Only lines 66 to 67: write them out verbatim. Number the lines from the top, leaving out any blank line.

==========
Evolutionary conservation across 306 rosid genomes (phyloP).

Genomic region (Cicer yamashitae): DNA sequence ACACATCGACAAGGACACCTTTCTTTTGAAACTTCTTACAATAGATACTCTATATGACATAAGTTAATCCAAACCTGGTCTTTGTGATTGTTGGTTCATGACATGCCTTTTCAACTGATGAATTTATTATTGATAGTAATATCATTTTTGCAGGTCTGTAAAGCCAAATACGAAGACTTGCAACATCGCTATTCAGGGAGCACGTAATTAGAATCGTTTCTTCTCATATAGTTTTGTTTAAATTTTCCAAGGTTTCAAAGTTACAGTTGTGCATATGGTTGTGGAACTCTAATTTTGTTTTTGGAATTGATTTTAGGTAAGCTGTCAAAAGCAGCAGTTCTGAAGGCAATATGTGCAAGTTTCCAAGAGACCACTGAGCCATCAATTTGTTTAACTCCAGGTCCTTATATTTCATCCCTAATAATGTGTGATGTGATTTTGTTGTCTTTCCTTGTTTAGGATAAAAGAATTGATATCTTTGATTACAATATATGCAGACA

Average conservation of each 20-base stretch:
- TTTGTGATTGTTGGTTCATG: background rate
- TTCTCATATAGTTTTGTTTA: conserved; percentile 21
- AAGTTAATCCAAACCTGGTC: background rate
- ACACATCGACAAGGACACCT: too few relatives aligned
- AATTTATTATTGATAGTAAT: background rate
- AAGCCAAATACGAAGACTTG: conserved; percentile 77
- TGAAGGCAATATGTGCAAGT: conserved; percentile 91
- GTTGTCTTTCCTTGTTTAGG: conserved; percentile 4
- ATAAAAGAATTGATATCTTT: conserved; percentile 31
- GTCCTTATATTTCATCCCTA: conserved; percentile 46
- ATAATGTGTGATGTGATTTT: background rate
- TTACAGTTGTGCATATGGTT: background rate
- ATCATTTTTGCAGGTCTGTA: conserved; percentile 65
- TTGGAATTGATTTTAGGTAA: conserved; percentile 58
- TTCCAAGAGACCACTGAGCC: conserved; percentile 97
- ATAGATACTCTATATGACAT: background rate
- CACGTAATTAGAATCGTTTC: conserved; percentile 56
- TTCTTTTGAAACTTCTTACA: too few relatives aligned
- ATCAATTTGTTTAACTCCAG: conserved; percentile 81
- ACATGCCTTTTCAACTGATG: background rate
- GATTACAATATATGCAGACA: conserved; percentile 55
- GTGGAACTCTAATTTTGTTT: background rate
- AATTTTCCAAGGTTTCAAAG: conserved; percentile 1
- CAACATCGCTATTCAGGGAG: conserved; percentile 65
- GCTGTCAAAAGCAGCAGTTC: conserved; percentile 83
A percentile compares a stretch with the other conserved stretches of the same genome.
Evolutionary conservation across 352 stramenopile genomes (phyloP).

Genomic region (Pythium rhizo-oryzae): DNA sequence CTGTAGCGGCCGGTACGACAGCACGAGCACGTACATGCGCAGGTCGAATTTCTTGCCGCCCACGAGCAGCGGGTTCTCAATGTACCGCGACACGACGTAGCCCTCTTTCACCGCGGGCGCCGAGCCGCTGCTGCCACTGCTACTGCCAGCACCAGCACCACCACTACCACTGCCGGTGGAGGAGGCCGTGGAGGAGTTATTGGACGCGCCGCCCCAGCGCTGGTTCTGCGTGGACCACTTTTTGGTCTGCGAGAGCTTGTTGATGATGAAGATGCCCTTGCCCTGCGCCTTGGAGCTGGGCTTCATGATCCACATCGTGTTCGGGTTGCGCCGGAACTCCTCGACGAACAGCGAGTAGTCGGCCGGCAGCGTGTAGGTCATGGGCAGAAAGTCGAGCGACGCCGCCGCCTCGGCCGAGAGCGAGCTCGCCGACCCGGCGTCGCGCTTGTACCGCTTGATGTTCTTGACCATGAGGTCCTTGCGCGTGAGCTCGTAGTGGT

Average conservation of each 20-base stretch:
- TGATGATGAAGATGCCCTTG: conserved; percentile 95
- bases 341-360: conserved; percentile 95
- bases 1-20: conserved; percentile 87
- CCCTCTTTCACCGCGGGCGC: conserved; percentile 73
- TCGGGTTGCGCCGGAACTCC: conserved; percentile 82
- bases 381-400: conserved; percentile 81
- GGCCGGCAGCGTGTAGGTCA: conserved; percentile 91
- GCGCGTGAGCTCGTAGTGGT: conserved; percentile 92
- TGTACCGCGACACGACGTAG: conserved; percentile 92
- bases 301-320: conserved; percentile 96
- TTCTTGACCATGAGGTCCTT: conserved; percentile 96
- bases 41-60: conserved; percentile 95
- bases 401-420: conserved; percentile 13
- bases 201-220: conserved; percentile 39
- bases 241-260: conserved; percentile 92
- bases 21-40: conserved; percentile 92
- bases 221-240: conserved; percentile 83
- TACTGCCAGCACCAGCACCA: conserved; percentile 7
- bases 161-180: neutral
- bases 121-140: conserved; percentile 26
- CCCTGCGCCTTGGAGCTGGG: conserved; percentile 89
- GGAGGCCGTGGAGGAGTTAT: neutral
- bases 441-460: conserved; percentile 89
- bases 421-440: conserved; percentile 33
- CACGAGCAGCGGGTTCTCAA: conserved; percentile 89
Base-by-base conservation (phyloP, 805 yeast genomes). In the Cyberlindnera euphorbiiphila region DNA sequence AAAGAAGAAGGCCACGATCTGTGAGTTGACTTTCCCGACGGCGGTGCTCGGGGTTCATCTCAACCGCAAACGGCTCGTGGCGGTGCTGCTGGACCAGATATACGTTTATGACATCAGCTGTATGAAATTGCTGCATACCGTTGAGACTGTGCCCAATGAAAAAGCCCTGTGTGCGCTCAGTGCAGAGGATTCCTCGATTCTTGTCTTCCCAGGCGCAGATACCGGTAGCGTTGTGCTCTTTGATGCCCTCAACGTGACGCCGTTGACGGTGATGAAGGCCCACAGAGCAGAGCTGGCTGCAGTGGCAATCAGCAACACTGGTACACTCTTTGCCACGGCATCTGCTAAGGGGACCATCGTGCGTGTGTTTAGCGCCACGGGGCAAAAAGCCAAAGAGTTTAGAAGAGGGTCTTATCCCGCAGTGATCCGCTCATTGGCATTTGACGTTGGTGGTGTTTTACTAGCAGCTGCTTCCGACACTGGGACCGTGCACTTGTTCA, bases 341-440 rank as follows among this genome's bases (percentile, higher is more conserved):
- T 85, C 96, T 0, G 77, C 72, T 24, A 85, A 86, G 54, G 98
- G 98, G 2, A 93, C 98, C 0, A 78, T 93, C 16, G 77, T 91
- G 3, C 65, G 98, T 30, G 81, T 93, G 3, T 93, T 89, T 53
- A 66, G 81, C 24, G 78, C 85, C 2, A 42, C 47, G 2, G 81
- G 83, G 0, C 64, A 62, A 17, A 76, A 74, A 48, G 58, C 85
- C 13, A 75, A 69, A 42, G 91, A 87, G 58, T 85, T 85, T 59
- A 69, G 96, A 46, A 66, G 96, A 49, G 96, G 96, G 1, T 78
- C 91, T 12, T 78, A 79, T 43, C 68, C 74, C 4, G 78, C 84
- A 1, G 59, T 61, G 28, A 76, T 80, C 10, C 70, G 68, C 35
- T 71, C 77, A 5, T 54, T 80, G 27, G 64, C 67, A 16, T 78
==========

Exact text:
- C 91, T 12, T 78, A 79, T 43, C 68, C 74, C 4, G 78, C 84
- A 1, G 59, T 61, G 28, A 76, T 80, C 10, C 70, G 68, C 35